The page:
Getting Published: Revise & Resubmit

Publishing

 

Greetings, LadyNerders! Welcome to the latest addition to my Getting Published series here at TLN. If you’ve missed any of the previous entries or would simply like to go back over them, you can find them listed below:

In case you were wondering (of course you were, darlings!), I remain sadly agentless. However, I choose to believe this is at least IN PART due to the fact that I haven’t sent out any new query letters since…May. Why, you ask? Oh, dear readers, let me tell you: I have not sent out any new queries becaaaaaaaaause….(pause for dramatic impact) I’ve been working on a revise & resubmit request since early May! Woo! (yes I know that’s a long time for a revision I was working 11 hour days all summer mmmmmmmmmmk?). If you don’t know what an R&R is, you don’t believe I know what an R&R is, or you just want to hear my crazy commentary on the whole deal. Well…read on, nerd.

Revise and Resubmit – What are this?

So we’ve all heard of purgatory, right? Even if you aren’t religious, the concept is everywhere (SUPERNATURAL? ANYONE? ANNNNNYONE?). It’s an in-between place. Not heaven, not hell. Just…in-between. Waiting. Surviving. Remembering to breathe. Well, the R&R is kinda like that. It’s not a HELL YES I BE YOUR AGENT NOW, and it’s not a HELL NAW YOU SUCK GO AWAY, either. It’s a…maybe. Try this and we’ll see.

In more clear language, a revise and resubmit happens when an agent decides that a project has enough potential that they’d like another look at it, but their concerns are significant enough that it isn’t an automatic yes. Or even an eventual yes. And I totally get that, because if the project they read the first time is the very best a writer is capable of but still isn’t strong enough for the agent to champion…then that’s sad, but it’s also business. Get it?

For the would-be author, it isn’t a guarantee, but it is hope. It’s a chance to prove that you can revise. That you can be reasonably flexible (more on this below). That you’ve got more in the tank.

 

How it Works

1. Writer sends query to agent.

2. Agent reads query, likes what they see, asks for more.

3. Agent (and/or agent’s assistant) reads le book.

4. Agent likes le book, but has some concerns…something isn’t working for them (this could be multiple things, let’s be real).

5. Agent very generously e-mails reader with suggestions for revision (sometimes called a revision letter…something similar happens post-agent-acquisition and pre-going-on-submission-to-publishers)…AND THEN THE AGENT VERY EXPLICITLY SAYS THEY WOULD LIKE TO READ IT AGAIN SHOULD WRITER REVISE.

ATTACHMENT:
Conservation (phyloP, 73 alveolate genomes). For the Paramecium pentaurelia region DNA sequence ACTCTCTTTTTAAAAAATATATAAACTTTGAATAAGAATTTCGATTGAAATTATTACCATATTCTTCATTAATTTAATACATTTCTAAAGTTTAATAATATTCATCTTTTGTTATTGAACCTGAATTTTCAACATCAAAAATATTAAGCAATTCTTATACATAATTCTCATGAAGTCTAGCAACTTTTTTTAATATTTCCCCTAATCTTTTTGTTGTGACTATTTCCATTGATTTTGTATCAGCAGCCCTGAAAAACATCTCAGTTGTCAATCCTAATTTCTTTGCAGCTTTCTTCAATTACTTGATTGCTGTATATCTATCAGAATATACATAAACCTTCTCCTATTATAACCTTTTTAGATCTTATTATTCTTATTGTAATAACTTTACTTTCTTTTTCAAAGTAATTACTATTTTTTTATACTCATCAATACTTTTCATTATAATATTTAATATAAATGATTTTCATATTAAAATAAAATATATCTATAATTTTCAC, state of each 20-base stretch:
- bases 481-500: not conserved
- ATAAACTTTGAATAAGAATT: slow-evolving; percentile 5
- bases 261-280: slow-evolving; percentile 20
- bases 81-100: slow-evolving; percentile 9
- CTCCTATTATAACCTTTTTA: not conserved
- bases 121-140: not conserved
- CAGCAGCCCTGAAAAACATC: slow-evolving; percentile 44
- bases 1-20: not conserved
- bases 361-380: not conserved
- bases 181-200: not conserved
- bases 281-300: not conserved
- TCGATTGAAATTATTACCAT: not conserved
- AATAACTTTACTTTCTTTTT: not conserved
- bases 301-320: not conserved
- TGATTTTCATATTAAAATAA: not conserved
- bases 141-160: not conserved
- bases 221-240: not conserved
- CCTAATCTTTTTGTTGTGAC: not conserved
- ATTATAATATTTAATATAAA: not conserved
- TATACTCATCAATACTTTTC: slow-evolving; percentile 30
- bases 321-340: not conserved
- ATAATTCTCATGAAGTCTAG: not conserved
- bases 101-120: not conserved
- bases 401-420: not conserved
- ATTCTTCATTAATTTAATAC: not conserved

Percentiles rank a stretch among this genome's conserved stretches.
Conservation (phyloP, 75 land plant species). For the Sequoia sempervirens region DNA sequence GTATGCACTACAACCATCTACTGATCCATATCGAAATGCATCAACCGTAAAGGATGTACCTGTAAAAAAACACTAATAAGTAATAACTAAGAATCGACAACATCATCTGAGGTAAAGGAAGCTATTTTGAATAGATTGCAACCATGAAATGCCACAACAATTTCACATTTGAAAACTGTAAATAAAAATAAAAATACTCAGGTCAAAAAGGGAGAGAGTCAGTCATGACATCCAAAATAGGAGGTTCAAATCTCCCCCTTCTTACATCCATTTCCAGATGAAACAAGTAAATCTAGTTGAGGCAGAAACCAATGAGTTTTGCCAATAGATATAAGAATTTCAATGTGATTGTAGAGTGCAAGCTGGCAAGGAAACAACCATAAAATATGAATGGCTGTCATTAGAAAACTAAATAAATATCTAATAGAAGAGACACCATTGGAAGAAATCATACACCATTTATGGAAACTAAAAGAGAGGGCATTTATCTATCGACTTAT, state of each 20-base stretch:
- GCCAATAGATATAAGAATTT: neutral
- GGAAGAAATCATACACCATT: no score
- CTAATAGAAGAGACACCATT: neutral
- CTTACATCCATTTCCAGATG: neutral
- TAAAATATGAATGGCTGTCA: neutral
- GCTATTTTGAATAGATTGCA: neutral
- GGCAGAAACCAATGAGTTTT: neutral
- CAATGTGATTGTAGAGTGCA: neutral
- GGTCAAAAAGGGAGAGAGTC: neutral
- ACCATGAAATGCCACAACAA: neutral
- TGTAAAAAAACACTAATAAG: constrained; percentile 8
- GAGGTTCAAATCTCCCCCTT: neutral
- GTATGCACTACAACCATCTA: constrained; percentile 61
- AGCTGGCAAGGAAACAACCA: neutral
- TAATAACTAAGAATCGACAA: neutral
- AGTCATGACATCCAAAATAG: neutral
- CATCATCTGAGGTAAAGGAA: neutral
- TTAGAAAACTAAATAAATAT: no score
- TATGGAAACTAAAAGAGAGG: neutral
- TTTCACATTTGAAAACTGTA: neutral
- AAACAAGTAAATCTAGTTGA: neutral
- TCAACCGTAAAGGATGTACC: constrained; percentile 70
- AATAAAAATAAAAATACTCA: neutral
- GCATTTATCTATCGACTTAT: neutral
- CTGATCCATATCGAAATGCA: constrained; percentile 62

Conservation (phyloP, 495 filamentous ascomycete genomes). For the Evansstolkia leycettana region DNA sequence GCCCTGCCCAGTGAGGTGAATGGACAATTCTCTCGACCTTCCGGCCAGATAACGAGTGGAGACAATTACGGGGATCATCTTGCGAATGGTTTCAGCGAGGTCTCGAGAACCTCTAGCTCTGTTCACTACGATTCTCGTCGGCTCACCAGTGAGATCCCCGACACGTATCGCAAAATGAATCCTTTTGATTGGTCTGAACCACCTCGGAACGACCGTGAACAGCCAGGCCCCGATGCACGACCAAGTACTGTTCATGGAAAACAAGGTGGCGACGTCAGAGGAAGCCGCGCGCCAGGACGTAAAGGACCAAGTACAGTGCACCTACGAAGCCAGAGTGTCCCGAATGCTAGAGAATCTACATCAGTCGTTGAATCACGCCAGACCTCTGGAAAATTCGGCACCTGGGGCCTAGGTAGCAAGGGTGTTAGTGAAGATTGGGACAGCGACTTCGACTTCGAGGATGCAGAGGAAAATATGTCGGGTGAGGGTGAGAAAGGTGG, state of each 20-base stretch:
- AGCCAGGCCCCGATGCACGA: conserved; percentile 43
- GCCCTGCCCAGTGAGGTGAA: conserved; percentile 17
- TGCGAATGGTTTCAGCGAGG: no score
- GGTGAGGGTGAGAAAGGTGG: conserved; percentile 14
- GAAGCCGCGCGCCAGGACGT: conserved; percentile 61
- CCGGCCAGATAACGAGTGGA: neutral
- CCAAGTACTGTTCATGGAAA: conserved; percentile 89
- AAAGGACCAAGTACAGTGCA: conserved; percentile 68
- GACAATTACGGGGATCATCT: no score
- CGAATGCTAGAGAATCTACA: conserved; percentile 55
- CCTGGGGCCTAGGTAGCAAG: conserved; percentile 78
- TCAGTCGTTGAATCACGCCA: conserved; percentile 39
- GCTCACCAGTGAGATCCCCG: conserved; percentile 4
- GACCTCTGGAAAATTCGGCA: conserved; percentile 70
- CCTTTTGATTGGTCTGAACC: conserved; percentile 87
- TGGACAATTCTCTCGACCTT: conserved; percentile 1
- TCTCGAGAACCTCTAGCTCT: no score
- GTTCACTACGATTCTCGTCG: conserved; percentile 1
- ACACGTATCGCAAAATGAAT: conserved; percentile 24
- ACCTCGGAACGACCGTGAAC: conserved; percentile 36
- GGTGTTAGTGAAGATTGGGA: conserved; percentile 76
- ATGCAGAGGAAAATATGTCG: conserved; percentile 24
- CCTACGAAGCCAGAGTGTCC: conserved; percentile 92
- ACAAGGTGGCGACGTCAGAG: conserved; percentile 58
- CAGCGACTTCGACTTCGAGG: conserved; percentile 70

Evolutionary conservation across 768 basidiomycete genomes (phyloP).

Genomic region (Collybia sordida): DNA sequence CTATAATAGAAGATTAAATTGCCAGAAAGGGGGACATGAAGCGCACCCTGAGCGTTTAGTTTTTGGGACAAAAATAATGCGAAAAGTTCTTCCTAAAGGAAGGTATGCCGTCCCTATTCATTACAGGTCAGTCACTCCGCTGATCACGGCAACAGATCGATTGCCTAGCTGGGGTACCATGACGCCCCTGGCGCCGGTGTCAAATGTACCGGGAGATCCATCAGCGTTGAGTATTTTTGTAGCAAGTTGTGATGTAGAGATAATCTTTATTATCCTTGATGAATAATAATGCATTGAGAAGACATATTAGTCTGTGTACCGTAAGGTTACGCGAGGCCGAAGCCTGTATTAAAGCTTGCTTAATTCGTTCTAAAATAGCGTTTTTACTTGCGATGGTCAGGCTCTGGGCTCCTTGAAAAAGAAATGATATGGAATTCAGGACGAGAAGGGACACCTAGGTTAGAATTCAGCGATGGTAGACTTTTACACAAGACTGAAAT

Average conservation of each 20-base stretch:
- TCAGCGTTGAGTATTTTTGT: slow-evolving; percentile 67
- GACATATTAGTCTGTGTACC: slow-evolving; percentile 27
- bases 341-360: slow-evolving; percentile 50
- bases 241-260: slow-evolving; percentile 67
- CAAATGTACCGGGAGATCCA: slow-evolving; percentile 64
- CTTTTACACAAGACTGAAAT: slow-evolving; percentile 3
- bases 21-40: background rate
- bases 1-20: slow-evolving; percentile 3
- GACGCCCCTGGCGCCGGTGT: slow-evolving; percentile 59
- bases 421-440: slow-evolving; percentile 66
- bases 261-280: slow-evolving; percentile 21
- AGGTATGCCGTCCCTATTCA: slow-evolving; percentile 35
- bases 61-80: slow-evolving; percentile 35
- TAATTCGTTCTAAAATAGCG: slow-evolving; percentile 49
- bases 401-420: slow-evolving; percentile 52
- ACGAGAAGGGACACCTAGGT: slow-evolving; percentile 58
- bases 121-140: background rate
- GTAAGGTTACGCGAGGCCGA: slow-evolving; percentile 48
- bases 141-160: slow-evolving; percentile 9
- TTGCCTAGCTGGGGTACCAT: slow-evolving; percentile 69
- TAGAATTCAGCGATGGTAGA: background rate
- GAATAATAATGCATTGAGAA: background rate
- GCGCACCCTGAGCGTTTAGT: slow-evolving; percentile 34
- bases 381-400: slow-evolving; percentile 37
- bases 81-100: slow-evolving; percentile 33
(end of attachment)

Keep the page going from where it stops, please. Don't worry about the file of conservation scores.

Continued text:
This last part is key, because many agents give excellent feedback upon rejecting a full or even partial manuscript. However, unless said agent clearly states an interest in reading the project post-revision…it’s not an R&R. You can still opt to resubmit later, but it’s not requested material and you MUST go back through the query process.

Got it? Got it. Moving on.

 

To Revise or Not to Revise?

So, you don’t have to revise based on an agent’s R&R just because they offered it.

Truly.

If their vision differs too greatly from yours or if they ask for changes you can’t in good conscience make for whatever reason…move along. That’s okay. At the end of the day, it’s YOUR story. However, I would caution against making an emotional decision about it.

You see, querying is an emotional process. From the outside, it might not seem like it would be, but it is. It’s like standing naked in front of all the cool kids at school while they alternate between “yucks” and “ews” with little to no explanation. No joke. It’s kinda pretty much dreadfully awfully bad. And R&Rs, even though they aren’t “yucks”…they can kinda feel like one at first. Especially if you skip over the positive things they say and only focus on the negative stuff. And if the revision letter is thorough, it’s likely to also be overwhelming.

I suggest 3 days. Give it 72 hours, then reassess. When I got my revision letter, I knew exactly what it was…and it was still overwhelming. (Note: my amazing crit partner got one and thought it was a rejection…until I pointed out the whole “I’d love to read this again” bit. It’s just so intense, you guys!). Anyway, I was excited to feel so close to a YES! but also unsure on if or how I’d go about addressing the concerns she listed. I did, however, know I wanted to try. So I wrote her back to thank her and say yes, I’d like to revise, thanks…then printed out the e-mail, stuck it in my revision notebook, and didn’t look at it again for three days.

Best. Decision. Ever.

After those three days, I knew what to do. Granted, I was fortunate that the bulk of her notes were on a single issue (and one I’d already attempted to address but inadequately), so I wasn’t dividing my focus between multiple threads of correction. Also, I agreed with her notes. That’s important. She wasn’t asking me to change anything about the plot or my characters or the ending (which can definitely be part of a very good/helpful revision letter, so be ready). Instead, she wanted me to try something different on a technical level. Not overwhelming in content, but in SCOPE. It meant making adjustments in nearly every scene. Nearly every page.

And THAT, dear reader, is why I’m not finished yet.

But also the 11 hr shifts thing.

 

Now what?

Uh, revise.

And then, uh, resubmit.

I’ll keep ya posted on the resubmit part.

 

Alright, that’s it for me today, LadyNerders! I hope you found this post helpful! If you have any questions or comments, leave them below and I’ll get back to ya! 

May your word counts be high and your first drafts magical.

 

 

 

 

 

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